If I say "cuckoo" what word comes to mind?

Yes, clock. One of the world's most interesting bird families is tied to my grandmother's mantelpiece.

If German clockmakers in the early 18th century had been successful in their first desire — a rooster popping out of that little door and crowing on the hour — there would be no "coo-coo" clocks. The clockmakers could not replicate the crowing sound.

Cuckoos are named for the sound they make. This is an example of onomatopoeia — the dictionary definition being: a word created from the sound associated with what is named.

The equivalent of "coo-coo" exists in at least 19 languages as name for the bird, according to Mark Cocker, author of the book "Birds and People." In English, cuckoo is the bird, but also a person regarded as crazy.

Local species

There are 144 species of cuckoos worldwide, two of which can be found in Minnesota: black-billed and yellow-billed cuckoos.

Cuckoos are known for laying eggs in the nests of other bird species. Of the 144 species, 57 are obligate nest parasites — obliged by nature to behave that way.

The two species found here build nests and tend their own eggs and hatchlings unless there is a bountiful food supply. In that case, the hen will continue to lay, searching for nests of other bird species in which to make a deposit.

In Minnesota, possible hosts would include robins, catbirds, cardinals and a few warbler and sparrow species.

Like most cuckoos, our two are shy and secretive, much easier to hear than see, and not that easy to hear. They are birds of forest edges, thickets and second-growth woods. The well-hidden nests are made of twigs and grasses.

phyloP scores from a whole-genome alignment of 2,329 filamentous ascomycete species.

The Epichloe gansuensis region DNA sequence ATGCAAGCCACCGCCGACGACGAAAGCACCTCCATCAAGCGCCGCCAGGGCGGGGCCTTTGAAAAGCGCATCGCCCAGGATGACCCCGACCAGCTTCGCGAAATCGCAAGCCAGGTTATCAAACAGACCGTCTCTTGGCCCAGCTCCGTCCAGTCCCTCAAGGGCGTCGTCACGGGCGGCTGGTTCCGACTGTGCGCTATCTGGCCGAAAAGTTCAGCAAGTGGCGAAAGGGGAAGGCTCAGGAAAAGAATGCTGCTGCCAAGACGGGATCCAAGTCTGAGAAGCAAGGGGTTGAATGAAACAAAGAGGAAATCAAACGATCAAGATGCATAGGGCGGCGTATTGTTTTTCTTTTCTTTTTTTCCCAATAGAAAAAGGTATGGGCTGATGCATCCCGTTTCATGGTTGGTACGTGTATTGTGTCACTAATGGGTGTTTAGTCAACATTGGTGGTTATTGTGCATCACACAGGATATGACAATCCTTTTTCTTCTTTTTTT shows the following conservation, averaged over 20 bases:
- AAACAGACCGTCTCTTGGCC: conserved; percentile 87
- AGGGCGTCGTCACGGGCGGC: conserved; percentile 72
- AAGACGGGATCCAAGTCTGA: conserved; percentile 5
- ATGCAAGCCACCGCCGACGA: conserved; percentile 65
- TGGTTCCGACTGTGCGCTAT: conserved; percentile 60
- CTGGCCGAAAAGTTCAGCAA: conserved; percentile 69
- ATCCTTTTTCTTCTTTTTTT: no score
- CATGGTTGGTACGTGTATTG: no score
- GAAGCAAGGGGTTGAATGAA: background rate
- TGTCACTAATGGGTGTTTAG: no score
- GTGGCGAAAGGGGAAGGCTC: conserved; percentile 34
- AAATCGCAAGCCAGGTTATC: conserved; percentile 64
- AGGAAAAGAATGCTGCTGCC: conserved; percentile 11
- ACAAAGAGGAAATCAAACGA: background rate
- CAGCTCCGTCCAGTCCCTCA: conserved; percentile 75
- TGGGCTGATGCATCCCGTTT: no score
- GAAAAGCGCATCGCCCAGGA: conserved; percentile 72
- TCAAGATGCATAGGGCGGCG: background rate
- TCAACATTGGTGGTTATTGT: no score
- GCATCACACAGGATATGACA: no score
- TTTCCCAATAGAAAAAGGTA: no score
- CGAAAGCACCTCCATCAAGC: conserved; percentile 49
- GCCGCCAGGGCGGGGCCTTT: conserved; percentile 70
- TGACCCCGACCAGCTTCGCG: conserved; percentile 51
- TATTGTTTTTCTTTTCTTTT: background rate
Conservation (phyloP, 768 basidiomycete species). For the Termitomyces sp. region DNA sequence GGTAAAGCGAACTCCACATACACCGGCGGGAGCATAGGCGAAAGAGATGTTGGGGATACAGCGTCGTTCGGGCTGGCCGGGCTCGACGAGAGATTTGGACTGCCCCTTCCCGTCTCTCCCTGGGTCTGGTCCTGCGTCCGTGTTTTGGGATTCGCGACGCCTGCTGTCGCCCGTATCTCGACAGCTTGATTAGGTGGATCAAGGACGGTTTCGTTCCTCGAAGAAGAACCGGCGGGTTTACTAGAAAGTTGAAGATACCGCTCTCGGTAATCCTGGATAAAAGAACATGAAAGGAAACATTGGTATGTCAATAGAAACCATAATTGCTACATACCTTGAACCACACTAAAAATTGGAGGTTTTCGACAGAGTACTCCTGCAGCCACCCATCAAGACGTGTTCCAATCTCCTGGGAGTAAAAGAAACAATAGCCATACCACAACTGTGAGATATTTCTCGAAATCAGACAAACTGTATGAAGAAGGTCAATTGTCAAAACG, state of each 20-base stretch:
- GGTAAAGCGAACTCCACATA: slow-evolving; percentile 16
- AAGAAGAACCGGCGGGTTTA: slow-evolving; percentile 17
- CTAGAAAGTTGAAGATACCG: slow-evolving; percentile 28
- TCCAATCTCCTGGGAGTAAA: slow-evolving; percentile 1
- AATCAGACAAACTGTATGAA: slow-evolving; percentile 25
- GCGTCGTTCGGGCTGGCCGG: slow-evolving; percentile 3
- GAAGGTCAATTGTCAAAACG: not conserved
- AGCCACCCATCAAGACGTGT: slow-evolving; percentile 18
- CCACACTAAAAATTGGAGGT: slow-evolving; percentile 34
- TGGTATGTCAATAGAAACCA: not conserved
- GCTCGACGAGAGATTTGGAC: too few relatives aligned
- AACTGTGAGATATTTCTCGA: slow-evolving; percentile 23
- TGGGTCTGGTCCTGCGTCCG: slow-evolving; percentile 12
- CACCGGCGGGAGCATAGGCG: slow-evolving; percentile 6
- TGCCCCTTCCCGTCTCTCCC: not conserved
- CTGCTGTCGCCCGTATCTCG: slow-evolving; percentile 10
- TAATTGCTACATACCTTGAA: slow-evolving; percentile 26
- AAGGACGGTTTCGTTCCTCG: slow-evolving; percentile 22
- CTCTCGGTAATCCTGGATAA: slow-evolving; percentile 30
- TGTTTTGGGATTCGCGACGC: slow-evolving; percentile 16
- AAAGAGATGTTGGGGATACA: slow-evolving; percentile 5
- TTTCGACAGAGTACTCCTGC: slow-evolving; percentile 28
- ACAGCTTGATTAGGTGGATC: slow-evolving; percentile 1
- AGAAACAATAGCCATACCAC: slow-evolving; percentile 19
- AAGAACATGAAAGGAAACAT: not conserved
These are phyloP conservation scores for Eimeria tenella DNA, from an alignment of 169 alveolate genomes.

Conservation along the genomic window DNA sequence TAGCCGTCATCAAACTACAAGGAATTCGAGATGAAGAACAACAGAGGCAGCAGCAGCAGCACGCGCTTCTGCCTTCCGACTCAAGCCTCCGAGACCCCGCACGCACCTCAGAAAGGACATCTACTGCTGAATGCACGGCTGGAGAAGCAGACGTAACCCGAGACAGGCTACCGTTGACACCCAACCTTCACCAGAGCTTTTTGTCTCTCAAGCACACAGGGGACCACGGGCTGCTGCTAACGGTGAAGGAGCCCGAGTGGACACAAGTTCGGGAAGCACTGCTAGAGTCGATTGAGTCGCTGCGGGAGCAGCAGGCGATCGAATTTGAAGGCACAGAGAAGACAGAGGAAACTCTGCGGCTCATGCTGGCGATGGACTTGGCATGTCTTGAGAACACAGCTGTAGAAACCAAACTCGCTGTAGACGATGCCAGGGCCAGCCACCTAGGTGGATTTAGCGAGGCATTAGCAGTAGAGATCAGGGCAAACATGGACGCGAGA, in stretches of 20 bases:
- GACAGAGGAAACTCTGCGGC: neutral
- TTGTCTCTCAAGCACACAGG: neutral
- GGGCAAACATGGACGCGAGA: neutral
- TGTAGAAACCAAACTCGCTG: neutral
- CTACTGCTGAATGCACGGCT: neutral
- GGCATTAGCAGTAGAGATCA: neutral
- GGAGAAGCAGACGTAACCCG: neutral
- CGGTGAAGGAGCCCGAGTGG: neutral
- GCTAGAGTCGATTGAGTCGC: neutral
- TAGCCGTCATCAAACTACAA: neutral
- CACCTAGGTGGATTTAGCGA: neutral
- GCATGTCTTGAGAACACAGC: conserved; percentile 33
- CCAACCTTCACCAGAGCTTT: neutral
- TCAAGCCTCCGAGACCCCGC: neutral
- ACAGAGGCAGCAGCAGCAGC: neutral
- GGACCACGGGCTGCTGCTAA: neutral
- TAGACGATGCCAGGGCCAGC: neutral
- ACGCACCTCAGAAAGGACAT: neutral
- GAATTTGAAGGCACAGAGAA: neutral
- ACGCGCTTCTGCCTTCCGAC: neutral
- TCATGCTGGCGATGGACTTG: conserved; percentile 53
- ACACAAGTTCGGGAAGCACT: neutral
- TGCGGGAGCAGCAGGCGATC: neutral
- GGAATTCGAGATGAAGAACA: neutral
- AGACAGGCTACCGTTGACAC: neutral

My interest in this bird family came from the book "Cuckoo" written by Englishman Nick Davies (available in the Hennepin County Library). He writes mostly about the common cuckoo, a species found from England to the eastern edge of Russia.

A traitor in the nest

This bird is an obligate nest parasite of consummate deception. There are different "races" of this cuckoo, each exclusively using the nest of a specific species. These cuckoos have evolved to lay eggs that very closely match in size and color those of the chosen host.

Our cuckoos choose hosts with eggs that more or less resemble the cuckoo eggs. They have not evolved exactitude.

There is an ongoing battle between cuckoos and hosts to either better disguise the eggs or better recognize them.

If found, the host bird will remove the cuckoo egg from its nest or abandon the nest and begin again. If a common cuckoo egg is unnoticed and hatched, the host can kiss its babies goodbye.

Common cuckoo chicks, early hatchers, blind and naked, just hours from the egg, instinctively remove from the nest the host eggs or hatchlings. The cuckoo chick has a slightly concave area on its back. It uses this characteristic to manipulate and push eggs or baby birds out of the nest.

Aristotle speculated on this behavior. No one believed him. Cocker writes that it took 2,135 years before a scientist observed this practice and offered for scientific publication a paper describing it. The man was Edward Jenner, famed more so for smallpox vaccination.

His paper was initially rejected because the publisher thought Jenner described something that simply could not be.

You might say the publisher thought Jenner was, uh, cuckoo.

Read Jim Williams' birding blog at startribune.com/lifestyle/homegarden/blogs/Wingnut.html.